President Trump drew a smaller crowd than he expected for his rally this past Saturday, but that wasn’t the case for the Poor People’s Campaign. Well over a million people viewed the campaign’s Mass Poor People’s Assembly and Moral March on Washington via Facebook that same day. Many more viewed MSNBC and C-SPAN simulcasts and two repeat broadcasts over the weekend.

According to organizers, the three and a half hour event was “the largest digital and social media gathering of poor and low-wealth people, moral and religious leaders, advocates, and people of conscience in this nation’s history.”

The virtual rally lifted up people who are living the interconnected injustices that have been the campaign’s focus for the past two years: systemic racism, poverty and inequality, ecological devastation, and militarism and the war economy. Many spoke of how the COVID-19 pandemic has only deepened existing inequalities.

Natalia Fajardo had a job in a chocolate factory in Milwaukee, Wisconsin, until the crisis hit.

“Now, more than ever, I feel the fragility of just being OK. My partner and I are part of the millions that are just one emergency away from losing it all. Meanwhile, our government uses this crisis to fatten the pockets of those who can’t fit any more bills in their already overstuffed pockets.”

Fajardo is now a volunteer organizer with the Wisconsin Poor People’s Campaign. “Because I know there’s enough,” she explained. “Enough food, enough clean and safe water, and definitely enough money for every human being — not just in this country but in our planet — to live with dignity.”

Fajardo’s testimony underscored a major theme of the campaign: the myth of scarcity. As campaign co-chair Rev. Dr. Liz Theoharis put it, “People are being abandoned amidst abundance.”

Who’s getting more than their share of that abundance? One testifier after another pointed to the rich, large corporations, and the military.

“I live in a place that has three superfund sites,” said Olinka Green, of Dallas, Texas, referring to areas the U.S. government has deemed highly toxic.

“We’re being killed by the air, with concrete batch plants,” Green said. “We’re being killed by the water, with a place called Lane Plating, a company that’s been here 90 years. And in the 90 years they’ve been there, they’ve been putting cyanide, mercury, lead, hexavelant chromate, and sulfur in our water and our ground. Our children are dying, developing skin cancer. Our women are developing breast cancer. We are being attacked by the corporate KKK. White supremacy used to be in a sheet. Now it’s wrapped up in a corporate business suit.”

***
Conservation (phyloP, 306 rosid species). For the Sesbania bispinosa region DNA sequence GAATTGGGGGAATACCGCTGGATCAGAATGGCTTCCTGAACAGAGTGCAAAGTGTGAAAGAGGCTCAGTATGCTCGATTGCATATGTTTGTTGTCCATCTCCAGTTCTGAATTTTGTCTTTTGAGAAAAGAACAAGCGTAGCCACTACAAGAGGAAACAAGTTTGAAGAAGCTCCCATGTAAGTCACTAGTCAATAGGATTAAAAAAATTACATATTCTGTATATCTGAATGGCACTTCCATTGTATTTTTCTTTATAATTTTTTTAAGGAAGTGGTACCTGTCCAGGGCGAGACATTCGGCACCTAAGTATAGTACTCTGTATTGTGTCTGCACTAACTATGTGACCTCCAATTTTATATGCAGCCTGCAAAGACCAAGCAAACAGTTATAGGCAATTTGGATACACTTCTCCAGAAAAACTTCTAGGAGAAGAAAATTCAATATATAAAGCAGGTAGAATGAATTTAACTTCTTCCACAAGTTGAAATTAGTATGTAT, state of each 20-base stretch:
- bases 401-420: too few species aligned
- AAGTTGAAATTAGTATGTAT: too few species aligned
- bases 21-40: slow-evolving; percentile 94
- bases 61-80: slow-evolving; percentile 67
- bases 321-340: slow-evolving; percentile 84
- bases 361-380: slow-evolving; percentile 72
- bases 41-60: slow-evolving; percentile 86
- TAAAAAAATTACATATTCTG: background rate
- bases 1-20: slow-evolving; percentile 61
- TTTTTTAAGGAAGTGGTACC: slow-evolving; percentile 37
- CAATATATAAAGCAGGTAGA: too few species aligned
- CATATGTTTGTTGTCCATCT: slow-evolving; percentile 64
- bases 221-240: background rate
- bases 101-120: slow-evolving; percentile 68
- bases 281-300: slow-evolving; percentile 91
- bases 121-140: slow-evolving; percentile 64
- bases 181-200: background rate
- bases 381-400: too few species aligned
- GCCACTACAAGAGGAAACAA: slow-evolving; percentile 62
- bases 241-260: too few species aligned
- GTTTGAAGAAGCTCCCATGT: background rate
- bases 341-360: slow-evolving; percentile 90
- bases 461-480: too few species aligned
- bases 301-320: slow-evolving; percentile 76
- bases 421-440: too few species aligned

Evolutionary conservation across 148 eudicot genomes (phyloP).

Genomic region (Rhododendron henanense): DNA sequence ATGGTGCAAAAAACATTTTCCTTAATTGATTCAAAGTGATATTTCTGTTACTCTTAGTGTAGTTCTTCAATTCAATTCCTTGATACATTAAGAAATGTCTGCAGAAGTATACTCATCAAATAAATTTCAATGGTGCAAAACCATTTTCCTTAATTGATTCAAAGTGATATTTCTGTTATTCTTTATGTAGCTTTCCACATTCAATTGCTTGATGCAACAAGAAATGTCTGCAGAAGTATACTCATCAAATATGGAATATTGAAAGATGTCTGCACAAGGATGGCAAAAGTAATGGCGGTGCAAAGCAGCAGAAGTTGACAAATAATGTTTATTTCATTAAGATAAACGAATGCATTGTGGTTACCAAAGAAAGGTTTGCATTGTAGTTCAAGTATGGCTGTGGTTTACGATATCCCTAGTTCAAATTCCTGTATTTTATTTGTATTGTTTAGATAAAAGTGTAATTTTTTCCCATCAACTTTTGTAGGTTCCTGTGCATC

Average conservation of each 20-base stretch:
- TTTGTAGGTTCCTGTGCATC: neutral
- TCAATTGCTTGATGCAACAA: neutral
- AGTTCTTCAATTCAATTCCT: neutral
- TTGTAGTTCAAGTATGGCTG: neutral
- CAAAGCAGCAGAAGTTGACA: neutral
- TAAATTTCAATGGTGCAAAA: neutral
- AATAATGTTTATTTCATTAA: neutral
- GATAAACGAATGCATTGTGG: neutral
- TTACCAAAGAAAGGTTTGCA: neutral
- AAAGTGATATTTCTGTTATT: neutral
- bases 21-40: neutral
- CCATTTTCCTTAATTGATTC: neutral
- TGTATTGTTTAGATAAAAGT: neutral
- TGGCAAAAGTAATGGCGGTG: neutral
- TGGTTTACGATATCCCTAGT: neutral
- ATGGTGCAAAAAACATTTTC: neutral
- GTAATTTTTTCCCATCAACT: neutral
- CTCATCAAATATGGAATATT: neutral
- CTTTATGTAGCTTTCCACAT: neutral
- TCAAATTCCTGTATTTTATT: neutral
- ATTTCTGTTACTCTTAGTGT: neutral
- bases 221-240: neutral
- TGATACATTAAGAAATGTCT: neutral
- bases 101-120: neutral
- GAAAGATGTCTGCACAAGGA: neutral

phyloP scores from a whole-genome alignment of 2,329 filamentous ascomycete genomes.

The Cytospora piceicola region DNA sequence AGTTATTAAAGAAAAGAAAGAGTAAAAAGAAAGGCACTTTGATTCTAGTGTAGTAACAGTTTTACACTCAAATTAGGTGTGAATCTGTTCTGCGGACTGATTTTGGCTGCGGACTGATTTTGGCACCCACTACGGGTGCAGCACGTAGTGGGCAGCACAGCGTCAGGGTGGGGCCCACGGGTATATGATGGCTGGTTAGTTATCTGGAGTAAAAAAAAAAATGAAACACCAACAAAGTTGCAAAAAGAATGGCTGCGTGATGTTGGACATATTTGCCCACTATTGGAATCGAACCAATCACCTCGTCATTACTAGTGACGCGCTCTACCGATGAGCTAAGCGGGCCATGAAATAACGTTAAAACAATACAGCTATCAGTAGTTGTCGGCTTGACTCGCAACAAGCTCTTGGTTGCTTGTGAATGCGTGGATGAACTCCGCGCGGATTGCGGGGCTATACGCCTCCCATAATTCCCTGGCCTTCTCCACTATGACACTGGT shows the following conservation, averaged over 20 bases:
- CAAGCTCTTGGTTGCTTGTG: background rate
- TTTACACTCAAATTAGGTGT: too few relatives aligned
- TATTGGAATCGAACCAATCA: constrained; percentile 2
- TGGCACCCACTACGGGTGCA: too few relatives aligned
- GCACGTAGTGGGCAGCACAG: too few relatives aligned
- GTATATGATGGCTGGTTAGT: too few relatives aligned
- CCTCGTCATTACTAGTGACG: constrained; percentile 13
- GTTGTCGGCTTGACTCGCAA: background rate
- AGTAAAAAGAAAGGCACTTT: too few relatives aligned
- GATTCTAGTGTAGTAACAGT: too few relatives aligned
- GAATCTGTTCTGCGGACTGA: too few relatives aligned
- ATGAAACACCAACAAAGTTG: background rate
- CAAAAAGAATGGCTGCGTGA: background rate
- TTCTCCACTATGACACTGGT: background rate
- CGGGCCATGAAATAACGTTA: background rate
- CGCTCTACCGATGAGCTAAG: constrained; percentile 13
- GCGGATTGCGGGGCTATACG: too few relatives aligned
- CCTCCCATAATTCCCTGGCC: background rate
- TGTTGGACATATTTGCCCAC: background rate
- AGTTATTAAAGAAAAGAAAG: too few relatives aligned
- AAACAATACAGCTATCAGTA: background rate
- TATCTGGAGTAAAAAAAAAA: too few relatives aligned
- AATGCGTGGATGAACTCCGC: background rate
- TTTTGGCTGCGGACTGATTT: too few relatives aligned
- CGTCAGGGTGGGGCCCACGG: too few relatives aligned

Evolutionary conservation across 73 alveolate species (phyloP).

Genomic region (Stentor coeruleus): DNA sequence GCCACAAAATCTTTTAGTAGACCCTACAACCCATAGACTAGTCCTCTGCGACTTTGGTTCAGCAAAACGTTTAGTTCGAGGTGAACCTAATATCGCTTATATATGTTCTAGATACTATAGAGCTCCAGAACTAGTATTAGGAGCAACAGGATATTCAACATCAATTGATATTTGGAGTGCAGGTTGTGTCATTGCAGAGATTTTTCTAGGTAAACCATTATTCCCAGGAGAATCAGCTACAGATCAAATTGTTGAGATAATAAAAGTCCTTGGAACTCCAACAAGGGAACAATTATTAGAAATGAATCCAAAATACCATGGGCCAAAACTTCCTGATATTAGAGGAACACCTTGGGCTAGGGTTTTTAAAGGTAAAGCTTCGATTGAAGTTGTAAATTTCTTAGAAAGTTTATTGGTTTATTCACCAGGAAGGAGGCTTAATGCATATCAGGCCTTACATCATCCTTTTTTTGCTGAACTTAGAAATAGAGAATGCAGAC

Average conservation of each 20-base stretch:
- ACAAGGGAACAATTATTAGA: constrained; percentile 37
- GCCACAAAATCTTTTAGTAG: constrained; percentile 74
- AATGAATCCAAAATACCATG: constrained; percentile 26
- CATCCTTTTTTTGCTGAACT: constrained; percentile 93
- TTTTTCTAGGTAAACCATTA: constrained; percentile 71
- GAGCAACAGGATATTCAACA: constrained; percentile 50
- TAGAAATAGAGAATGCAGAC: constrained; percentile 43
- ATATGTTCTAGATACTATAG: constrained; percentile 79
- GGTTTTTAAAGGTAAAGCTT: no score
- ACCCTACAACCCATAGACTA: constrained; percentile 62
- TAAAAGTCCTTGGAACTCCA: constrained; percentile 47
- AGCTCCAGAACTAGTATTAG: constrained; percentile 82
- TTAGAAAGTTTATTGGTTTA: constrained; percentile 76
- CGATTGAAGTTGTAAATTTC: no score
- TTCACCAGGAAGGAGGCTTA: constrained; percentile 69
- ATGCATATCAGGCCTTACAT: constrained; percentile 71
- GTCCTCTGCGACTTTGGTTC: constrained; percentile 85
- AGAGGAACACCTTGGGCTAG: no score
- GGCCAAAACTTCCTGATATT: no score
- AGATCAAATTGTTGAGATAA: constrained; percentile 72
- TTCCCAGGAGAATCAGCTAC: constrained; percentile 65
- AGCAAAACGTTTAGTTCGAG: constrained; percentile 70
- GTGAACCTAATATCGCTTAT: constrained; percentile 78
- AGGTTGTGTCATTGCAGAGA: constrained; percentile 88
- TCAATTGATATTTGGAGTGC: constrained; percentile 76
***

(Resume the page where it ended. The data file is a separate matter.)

Chris Overfelt, an Air Force National Guard veteran, spoke out against never-ending wars and the never-ending flood of taxpayer dollars into military contractors.

“It’s no secret that there’s always money for a bigger military and more jails, but never enough for education and the poor,” Overfelt said.

Phyllis Bennis, of the Institute for Policy Studies, pointed out that 54 cents of every discretionary federal dollar goes to the military, while just 15 cents goes to anti-poverty programs.

As part of the virtual rally, the Poor People’s Campaign launched a policy platform to reprioritize national resources to elevate human needs instead of enriching the wealthy and expanding the military.

Campaign co-chair Rev. Dr. William J. Barber II gave specific examples of needed resource shifts, drawing from a more detailed Moral Budget produced last year with the Institute for Policy Studies:

  • Free up resources for social and green energy investments by cutting $350 billion from the military budget, and saving $179 billion by ending mass incarceration and $24 billion by abandoning the border wall
  • Restore the corporate tax rate to pre-2018 levels, generating enough to fund universal early learning and childcare support
  • Introduce a tiny tax on Wall Street trades to cover the cost of free public college
  • Impose a wealth tax and inheritance taxes to pay for public infrastructure repair and a “baby bonds” program to narrow the racial wealth gap

Barber lashed out at members of Congress who ask the Poor People’s Campaign to choose just one single priority when they’ve handed out trillions to banks and corporations in response to COVID-19. He demanded that the next round of stimulus legislation include funding for state and municipal public servants but also for rent forgiveness, guaranteed healthcare and living wages, sick leave, and a moratorium on utility cut-offs.

“This is not about right versus left. That’s too puny,” Barber said. “It’s about life versus death.”

Sarah Anderson directs the Global Economy Project at the Institute for Policy Studies and co-edits Follow her on Twitter @SarahDAnderson1.

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